"Here in Greenwood, we don't have so much industry anymore," he said. "But, damn, we got a lot of banks and fast-food stores."
Davis stood up and walked into his kitchen to let his dogs loose from behind a gate. He named one, a Boykin spaniel, after state Rep. Gilda Cobb-Hunter (D-Orangeburg), and the other, a Boykin-Brittany spaniel mix, after Obama.
"Our president's half-and-half, so that's how he got his name," explained Davis, a large, bearded white man who could pass as Santa Claus. "Barack, come here! Tone it down, boy. Sit down."
Though he believes Clinton will ultimately prevail, Davis thinks Sanders' presence in the race "is going to make her a better candidate." And he's confident that as South Carolinians get to know the Vermonter better, they'll realize he's fighting for them.
He predicted, "I think he's going to surprise people and get more votes than people think."
Ninety miles northeast of Greenwood, on Winthrop University's leafy campus in Rock Hill, S.C., Sanders was preparing for the first Democratic candidate forum in the South.
Campaign manager Jeff Weaver, a native of St. Albans and Highgate, Vt., had been tasked with representing Sanders on a pre-forum panel on MSNBC's "Hardball," which was airing live from a television set temporarily erected on a lawn in front of Byrnes Auditorium. Behind the panel, a couple dozen rabid campaign volunteers hoisted Sanders and Clinton signs and chanted their names.
After squabbling with host Chris Matthews over gun control, democratic socialism and negative campaigning, Weaver stepped down from the stage, removed his microphone and chatted with a reporter about what he hoped Sanders would accomplish during the Winthrop forum, which would air on MSNBC.
"I think he needs to, obviously, introduce himself more to people in South Carolina. I think that's pretty clear," Weaver said. "I think he wants to speak to some of the issues of particular importance to African Americans. I think a lot of people in the African American community are not aware of his record or his agenda."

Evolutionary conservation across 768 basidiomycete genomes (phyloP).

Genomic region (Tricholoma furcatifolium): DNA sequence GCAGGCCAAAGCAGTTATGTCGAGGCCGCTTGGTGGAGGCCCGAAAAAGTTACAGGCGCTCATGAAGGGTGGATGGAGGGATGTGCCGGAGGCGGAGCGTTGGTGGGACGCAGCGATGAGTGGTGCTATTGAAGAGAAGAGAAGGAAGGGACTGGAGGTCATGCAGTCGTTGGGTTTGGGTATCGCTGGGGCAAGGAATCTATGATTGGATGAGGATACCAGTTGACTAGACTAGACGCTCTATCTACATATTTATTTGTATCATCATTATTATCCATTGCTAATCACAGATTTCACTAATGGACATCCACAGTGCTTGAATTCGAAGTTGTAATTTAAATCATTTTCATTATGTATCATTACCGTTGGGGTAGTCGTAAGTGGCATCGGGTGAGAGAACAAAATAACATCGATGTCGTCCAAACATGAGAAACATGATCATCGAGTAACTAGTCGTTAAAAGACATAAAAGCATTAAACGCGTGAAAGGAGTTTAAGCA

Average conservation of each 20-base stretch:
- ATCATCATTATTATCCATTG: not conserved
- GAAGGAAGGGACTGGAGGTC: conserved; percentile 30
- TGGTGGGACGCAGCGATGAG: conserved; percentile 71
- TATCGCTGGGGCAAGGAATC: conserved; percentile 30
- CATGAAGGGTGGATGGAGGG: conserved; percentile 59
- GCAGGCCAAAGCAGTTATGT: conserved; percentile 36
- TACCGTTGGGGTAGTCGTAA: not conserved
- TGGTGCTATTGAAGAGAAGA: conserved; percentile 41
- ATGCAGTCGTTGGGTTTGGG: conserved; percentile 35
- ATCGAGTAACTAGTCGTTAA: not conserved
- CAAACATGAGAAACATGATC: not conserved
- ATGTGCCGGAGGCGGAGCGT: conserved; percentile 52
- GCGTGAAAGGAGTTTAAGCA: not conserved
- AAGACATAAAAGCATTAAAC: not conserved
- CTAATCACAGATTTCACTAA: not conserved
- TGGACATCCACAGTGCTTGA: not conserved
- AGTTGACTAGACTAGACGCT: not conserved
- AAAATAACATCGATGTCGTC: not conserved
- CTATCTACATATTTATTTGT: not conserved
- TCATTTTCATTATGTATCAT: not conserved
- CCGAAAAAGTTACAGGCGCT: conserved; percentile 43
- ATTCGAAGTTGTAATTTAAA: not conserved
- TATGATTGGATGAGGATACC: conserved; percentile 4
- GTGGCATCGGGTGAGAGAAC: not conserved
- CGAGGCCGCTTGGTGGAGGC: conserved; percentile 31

While it might be tempting for Sanders to just skip South Carolina and focus on states more demographically akin to his own, doing so would instantly pigeonhole him as nothing more than a regional curio — incapable of mounting a national campaign. Black support is crucial to Democratic candidates in a country where whites are voting in growing numbers for Republicans; in 2012, presidential nominee Mitt Romney won the white vote but lost the race. Without the African American community, Obama might have been a one-term president.
While Sanders has recently flooded South Carolina with resources — this week his campaign staff is scheduled to grow from 29 to 40, according to state director Christopher Covert — a recent remark made by senior strategist Tad Devine seemed to contradict Sanders' stated commitment to courting black voters.
"We don't have to win 50 percent of the African American vote in South Carolina to win," Devine told Bloomberg's John Heilemann in what seemed a moment of excessive candor. "Probably only need to win 30 percent."
Standing next to the "Hardball" set, Weaver argued that Devine had been "making a broader point," that delegates to the Democratic National Convention are awarded proportionally, so a candidate like Sanders could still walk away from the Palmetto State with delegates even if he lost its popular vote.
Huffmon, the Winthrop pollster, makes a similar point.
"I don't think it was ever possible for him to win it," he says. "But that doesn't mean he can't get delegates."
According to Jay Parmley, who helped organize a four-state tour of the South for Sanders two years ago, "His goal in South Carolina is to just beat expectations — and right now his expectations are just terribly low."
"If he's trying to take this presidential campaign to the next round of states, it's not so much about winning here, as can he find a way to get 30 percent of the vote?" says Parmley, who chairs the Richland County Democratic Party.
When Sanders took the stage in Byrnes Auditorium later that night, moderator Rachel Maddow wasted little time before addressing the matter of race. Noting that his home state is 95 percent white, she asked whether Sanders had "enough real-world experience with the issues that racial minorities face" to convince them to vote for him.